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The Social Security Windfall Elimination and Government Pension Offset Provisions for Public Employees in the Health and Retirement Study


  • Alan L. Gustman
  • Thomas L. Steinmeier
  • Nahid Tabatabai


This paper uses data from the Health and Retirement Study to investigate the effects of Social Security's Windfall Elimination Provision (WEP) and Government Pension Offset (GPO) provision on Social Security benefits received by individuals and households. WEP reduces the benefits of individuals who worked in jobs covered by Social Security and also worked in uncovered jobs where a pension was earned. WEP also reduces spouse benefits. GPO reduces spouse and survivor benefits for persons who worked in uncovered government employment where they also earned a pension. Unlike previous studies, we take explicit account of pensions earned on jobs not covered by Social Security, a key determinant of the size of WEP and GPO adjustments. Also unlike previous studies, we focus on the household. This allows us to incorporate the full effects of WEP and GPO on spouse and survivor benefits, and to evaluate the effects of WEP and GPO on the assets accumulated by affected families. Among our findings: About 3.5 percent of households are subject to either WEP or to GPO. The present value of their Social Security benefits is reduced by roughly one fifth. This amounts to five to six percent of the total wealth they accumulate before retirement. Households affected by both WEP and GPO lose about one third of their benefit. Limiting the reduction in the Social Security benefit to half the size of the pension from uncovered employment reduces the penalty from WEP for members of the original HRS cohort by about 60 percent.

Suggested Citation

  • Alan L. Gustman & Thomas L. Steinmeier & Nahid Tabatabai, 2013. "The Social Security Windfall Elimination and Government Pension Offset Provisions for Public Employees in the Health and Retirement Study," NBER Working Papers 19724, National Bureau of Economic Research, Inc.
  • Handle: RePEc:nbr:nberwo:19724
    Note: AG LS PE

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    References listed on IDEAS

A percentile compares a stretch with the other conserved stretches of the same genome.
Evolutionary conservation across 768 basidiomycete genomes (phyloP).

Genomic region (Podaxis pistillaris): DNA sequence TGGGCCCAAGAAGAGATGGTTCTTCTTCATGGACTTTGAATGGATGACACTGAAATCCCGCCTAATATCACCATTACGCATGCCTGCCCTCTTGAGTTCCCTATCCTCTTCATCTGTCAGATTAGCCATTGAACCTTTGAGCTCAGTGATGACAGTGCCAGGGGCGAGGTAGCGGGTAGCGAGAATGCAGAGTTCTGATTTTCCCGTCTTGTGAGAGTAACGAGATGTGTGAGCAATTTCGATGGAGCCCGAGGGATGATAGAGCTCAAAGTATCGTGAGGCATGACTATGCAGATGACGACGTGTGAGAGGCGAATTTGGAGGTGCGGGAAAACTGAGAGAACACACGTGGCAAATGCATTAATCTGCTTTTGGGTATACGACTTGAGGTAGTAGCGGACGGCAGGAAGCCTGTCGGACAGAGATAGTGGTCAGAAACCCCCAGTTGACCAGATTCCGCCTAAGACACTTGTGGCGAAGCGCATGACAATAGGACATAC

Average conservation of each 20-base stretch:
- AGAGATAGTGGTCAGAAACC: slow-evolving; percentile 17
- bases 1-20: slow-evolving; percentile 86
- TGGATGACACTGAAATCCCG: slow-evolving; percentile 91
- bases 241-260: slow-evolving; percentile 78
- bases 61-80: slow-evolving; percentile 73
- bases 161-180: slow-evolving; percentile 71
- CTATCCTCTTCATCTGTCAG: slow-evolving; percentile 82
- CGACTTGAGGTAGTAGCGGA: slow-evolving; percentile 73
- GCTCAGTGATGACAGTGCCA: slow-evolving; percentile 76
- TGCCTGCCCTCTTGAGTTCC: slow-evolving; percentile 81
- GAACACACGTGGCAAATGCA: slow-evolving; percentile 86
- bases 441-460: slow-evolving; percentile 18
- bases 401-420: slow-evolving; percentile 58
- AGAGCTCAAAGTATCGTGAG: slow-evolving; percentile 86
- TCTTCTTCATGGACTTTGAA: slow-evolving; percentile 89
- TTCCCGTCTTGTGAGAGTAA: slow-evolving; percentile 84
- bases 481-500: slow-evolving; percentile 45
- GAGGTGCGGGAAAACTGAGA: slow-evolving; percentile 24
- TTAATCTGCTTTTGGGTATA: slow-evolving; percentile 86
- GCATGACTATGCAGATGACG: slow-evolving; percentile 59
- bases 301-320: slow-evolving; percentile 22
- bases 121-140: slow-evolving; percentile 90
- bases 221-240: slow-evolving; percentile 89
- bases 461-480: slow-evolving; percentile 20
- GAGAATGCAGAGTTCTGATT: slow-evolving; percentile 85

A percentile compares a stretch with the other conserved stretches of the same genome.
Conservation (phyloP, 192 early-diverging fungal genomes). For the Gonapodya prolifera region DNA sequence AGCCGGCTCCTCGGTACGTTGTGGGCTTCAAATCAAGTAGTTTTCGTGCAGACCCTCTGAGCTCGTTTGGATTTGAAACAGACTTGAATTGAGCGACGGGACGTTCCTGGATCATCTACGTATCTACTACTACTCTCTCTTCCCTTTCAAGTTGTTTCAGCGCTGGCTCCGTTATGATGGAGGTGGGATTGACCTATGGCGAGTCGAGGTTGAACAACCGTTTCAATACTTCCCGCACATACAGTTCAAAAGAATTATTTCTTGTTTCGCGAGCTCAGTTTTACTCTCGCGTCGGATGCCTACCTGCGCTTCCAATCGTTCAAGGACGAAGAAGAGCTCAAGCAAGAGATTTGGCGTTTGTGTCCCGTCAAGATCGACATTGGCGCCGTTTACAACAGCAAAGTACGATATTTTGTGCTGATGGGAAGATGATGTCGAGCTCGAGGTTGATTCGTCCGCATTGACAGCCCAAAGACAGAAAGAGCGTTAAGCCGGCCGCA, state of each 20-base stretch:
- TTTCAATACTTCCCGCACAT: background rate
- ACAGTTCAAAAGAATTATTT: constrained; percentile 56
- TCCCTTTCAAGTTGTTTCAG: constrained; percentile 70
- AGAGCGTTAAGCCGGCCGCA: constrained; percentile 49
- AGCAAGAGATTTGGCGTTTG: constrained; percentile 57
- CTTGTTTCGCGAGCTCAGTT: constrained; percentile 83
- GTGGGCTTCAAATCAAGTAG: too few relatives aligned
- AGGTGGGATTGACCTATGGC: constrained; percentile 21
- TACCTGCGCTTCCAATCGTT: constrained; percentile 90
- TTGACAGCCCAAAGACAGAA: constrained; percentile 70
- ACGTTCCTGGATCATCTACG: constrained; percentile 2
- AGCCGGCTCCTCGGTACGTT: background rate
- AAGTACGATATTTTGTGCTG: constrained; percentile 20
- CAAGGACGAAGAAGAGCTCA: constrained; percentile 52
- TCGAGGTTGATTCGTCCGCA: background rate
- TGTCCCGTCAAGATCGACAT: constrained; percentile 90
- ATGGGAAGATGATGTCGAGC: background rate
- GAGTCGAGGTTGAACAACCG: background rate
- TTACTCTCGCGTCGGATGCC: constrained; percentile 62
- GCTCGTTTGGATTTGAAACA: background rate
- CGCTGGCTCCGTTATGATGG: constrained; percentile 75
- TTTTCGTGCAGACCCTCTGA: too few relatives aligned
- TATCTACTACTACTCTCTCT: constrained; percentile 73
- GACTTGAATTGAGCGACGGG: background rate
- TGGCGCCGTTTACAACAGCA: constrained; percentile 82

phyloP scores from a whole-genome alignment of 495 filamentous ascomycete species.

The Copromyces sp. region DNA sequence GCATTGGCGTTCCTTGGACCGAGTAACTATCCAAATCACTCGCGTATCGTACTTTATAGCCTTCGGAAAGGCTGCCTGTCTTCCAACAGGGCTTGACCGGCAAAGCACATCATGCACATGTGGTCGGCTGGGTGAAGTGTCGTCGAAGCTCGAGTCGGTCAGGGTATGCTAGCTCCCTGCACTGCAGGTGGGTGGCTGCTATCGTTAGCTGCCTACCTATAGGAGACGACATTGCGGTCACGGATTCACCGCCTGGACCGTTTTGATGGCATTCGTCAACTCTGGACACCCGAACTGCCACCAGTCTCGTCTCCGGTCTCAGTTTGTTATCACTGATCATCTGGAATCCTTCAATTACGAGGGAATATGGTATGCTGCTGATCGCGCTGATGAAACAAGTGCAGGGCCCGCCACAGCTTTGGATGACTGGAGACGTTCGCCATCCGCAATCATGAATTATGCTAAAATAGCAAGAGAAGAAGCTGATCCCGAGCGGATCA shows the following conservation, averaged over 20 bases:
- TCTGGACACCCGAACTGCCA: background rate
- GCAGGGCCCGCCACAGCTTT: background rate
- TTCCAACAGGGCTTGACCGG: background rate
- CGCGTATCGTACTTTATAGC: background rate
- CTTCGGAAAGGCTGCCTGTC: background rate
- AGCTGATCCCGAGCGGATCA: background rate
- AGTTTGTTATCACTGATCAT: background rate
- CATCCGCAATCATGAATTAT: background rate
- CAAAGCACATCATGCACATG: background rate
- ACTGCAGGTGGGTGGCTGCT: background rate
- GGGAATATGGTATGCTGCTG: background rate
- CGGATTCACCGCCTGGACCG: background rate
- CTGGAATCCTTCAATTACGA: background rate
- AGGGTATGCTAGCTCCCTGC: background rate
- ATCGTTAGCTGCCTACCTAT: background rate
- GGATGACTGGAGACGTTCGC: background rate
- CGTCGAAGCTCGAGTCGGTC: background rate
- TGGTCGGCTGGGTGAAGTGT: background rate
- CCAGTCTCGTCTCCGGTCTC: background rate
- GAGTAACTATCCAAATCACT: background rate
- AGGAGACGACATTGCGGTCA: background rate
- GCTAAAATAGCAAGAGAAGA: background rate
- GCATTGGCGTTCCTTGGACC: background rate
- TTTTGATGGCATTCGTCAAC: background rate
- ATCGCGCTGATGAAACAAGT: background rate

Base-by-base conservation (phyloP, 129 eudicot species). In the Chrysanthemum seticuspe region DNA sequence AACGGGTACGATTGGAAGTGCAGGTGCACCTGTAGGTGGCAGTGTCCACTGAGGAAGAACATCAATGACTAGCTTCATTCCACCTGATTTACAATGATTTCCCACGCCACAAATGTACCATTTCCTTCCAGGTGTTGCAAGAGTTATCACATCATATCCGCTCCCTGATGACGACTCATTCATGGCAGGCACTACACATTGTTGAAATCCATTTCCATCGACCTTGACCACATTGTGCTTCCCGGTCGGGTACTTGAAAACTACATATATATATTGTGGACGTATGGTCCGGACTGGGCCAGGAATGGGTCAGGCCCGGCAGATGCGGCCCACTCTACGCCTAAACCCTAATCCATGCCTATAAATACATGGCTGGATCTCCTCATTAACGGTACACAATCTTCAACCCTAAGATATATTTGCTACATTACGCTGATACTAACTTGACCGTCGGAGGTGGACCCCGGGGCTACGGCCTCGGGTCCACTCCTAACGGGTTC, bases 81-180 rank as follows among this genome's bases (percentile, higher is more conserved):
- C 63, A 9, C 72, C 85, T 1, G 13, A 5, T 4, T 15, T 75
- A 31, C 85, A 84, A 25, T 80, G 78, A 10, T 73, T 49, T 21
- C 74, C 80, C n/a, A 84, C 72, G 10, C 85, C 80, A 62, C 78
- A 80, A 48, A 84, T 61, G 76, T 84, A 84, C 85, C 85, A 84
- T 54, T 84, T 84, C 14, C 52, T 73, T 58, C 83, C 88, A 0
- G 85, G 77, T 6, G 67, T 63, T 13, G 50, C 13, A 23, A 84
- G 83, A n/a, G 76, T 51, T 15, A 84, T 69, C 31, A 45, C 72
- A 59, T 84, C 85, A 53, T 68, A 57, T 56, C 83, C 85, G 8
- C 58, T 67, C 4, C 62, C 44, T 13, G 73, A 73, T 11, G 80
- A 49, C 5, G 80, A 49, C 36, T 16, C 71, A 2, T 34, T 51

1. Gustman, Alan L. & Steinmeier, Thomas L., 2001. "How effective is redistribution under the social security benefit formula?," Journal of Public Economics, Elsevier, vol. 82(1), pages 1-28, October.
    2. Brown, Jeffrey R. & Weisbenner, Scott J., 2013. "The distributional effects of the Social Security windfall elimination provision," Journal of Pension Economics and Finance, Cambridge University Press, vol. 12(04), pages 415-434, October.
    3. Gustman, Alan L. & Steinmeier, Thomas L. & Tabatabai, Nahid, 2013. "Redistribution under the Social Security benefit formula at the individual and household levels, 1992 and 2004," Journal of Pension Economics and Finance, Cambridge University Press, vol. 12(01), pages 1-27, January.
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    More about this item

    JEL classification:

    • D31 - Microeconomics - - Distribution - - - Personal Income and Wealth Distribution
    • E21 - Macroeconomics and Monetary Economics - - Consumption, Saving, Production, Employment, and Investment - - - Consumption; Saving; Wealth
    • H55 - Public Economics - - National Government Expenditures and Related Policies - - - Social Security and Public Pensions
    • I3 - Health, Education, and Welfare - - Welfare, Well-Being, and Poverty
    • J14 - Labor and Demographic Economics - - Demographic Economics - - - Economics of the Elderly; Economics of the Handicapped; Non-Labor Market Discrimination
    • J26 - Labor and Demographic Economics - - Demand and Supply of Labor - - - Retirement; Retirement Policies
    • J32 - Labor and Demographic Economics - - Wages, Compensation, and Labor Costs - - - Nonwage Labor Costs and Benefits; Retirement Plans; Private Pensions
    • J45 - Labor and Demographic Economics - - Particular Labor Markets - - - Public Sector Labor Markets

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